Ski and snowboard resorts are no strangers to lawsuits from people seeking restitution for their injury from obstructions or ski-lift malfunctions. However, in recent years, many more of these lawsuits have included claims for restitution due to “inbounds” (areas within boundaries designated and maintained by resorts) avalanche slides that resulted in injury and quite often death.
The reason for the spike in lawsuits relates to the spike in deaths associated with inbounds slides. Twenty-four percent of all nationwide inbounds avalanche deaths since 1950 occurred after 2005, according to Colorado Avalanche Information Center statistics, as quoted by ESPN.
Between the winters of 1950/51 to 2010/11, there were 32 total deaths for inbounds skiers and snowboarders, eight of those were between 2001/02 to 2010/2011. In the most recent statistics from 2011/12, there were three inbounds skier or snowboarder deaths.
One of those deaths was 28-year-old Christopher Norris, who went skiing with his father-in-law at Winter Park Resort in Colorado. He was skiing in an inbounds gladed trail (thinned forest area to allow for more maneuverability through trees) when an avalanche was triggered from below. Rescuers didn’t find him until after his father-in-law reported him missing later that evening. Norris’s family filed a wrongful death lawsuit against Winter Park four months after the avalanche. The family alleges that proper safeguarding or closure of the run could have prevented his death, especially considering he was in dangerous backcountry terrain.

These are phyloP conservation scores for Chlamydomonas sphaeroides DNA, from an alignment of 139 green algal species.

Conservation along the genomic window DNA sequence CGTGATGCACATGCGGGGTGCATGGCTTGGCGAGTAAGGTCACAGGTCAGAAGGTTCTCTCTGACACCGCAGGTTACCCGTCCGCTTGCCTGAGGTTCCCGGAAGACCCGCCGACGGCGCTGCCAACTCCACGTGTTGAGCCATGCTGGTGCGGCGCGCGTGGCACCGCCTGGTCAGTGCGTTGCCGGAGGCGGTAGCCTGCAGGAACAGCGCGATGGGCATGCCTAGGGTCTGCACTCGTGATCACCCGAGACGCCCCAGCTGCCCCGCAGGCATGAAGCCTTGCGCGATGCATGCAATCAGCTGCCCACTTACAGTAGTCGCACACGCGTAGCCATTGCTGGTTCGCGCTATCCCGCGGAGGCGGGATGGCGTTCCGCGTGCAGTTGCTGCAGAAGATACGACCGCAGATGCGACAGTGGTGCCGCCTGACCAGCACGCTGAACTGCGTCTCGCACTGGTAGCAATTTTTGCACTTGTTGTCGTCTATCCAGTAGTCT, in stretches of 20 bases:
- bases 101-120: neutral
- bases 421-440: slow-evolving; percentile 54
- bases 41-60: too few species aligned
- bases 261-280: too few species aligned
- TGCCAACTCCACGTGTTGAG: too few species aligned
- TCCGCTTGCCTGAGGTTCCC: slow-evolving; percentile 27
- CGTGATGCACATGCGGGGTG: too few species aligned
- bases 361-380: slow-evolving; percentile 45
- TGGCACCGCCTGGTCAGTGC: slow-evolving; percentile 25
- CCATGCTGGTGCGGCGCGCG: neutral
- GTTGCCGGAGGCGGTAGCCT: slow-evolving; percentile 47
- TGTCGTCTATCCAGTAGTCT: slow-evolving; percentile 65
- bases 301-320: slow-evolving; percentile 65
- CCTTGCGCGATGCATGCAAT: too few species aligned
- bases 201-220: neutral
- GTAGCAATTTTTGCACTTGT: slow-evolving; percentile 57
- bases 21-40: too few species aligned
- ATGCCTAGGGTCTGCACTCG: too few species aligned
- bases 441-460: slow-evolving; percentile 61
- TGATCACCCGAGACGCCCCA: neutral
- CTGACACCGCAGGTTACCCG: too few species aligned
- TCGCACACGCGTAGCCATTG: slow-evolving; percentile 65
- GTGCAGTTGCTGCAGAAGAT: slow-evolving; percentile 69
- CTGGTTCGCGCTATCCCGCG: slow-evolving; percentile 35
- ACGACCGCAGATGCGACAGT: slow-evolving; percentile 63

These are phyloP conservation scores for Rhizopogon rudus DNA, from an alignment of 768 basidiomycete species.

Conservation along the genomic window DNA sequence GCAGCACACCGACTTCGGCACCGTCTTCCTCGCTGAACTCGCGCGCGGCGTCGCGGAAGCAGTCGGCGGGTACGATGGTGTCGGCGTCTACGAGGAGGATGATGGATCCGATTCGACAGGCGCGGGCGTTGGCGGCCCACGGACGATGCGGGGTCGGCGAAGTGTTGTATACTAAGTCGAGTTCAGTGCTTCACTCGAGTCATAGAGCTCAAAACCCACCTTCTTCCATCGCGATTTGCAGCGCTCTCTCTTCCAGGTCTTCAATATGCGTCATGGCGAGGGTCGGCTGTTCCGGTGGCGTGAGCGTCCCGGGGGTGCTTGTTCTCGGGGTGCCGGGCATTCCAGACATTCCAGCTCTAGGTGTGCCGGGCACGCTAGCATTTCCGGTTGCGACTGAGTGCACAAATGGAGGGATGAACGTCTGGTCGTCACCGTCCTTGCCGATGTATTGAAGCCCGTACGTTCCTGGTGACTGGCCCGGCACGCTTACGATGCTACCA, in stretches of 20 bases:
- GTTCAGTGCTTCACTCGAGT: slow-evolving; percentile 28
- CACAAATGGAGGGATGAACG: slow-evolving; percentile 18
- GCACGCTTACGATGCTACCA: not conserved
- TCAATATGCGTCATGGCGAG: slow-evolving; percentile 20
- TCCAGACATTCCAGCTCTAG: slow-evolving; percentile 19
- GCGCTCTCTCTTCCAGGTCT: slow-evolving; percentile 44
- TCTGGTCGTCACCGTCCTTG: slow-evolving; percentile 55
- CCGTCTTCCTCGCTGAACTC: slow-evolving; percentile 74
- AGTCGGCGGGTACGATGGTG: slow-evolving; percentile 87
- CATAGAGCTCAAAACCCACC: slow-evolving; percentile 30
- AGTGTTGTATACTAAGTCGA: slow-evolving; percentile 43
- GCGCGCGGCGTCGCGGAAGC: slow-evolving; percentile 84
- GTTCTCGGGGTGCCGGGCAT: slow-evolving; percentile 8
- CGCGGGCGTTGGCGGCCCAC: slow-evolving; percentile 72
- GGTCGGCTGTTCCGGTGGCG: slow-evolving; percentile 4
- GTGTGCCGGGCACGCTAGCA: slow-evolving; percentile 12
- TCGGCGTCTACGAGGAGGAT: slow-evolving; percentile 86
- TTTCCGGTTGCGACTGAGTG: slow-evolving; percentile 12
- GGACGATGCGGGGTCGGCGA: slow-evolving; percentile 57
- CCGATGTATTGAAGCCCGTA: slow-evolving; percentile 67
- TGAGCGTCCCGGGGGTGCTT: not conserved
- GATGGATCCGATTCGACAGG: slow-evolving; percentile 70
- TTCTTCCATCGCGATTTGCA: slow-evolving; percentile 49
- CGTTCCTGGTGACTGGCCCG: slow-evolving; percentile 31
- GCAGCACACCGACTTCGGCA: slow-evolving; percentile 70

Despite preventative measures in place, Mother Nature ultimately decides when to unleash a deadly slide. “We use explosives, ski cut the snow, pay close attention to the weather factors and monitor changes in the snowpack, but it’s not an exact science,” Will Paden, a veteran ski patroller and avalanche expert at Squaw Valley, California, told ESPN. “It requires intuition and years of training to get a feel for what Mother Nature is doing.” A 21-year-old man from the nearby area died on Christmas Day in an inbounds slide at the same mountain resort in 2008.
Skiers represent the majority of deaths in inbounds slides in Nevada, California, Colorado, Utah, Idaho and Wyoming. Lawsuits have been filed against Vail Resorts in Colorado, Jackson Hole Mountain Resort in Wyoming and the Canyons Resort in Utah, just to name a few. The lawsuits are in various stages of development, each with their own unique arguments.
The practice of suing a ski resort is much more prevalent in the United States than it is in Europe. That is likely because Americans are quick to sue and because ski areas in Europe are limited in liability. ESPN writer Devon O’Neil points out that it is uncertain how these cases may affect the ski industry. “Insurance premiums could go up, which could increase lift ticket prices. Terrain openings at resorts could become more restrictive and cautious, with increased documentation of snow-safety work.”
Yet, these relatively new lawsuits have met with a “complicated legal nature.” During investigation of fatal slides, experts “often evaluate what went wrong in backcountry accidents, but… they rarely do the same for inbounds incidents.” Fault must be proven against the resort of negligence to address any and every potential danger that could cause an avalanche, while the resort must prove that it did take the necessary steps. Lawyers are also trying to draw the line between what constitutes a resort’s liability for inbounds deaths.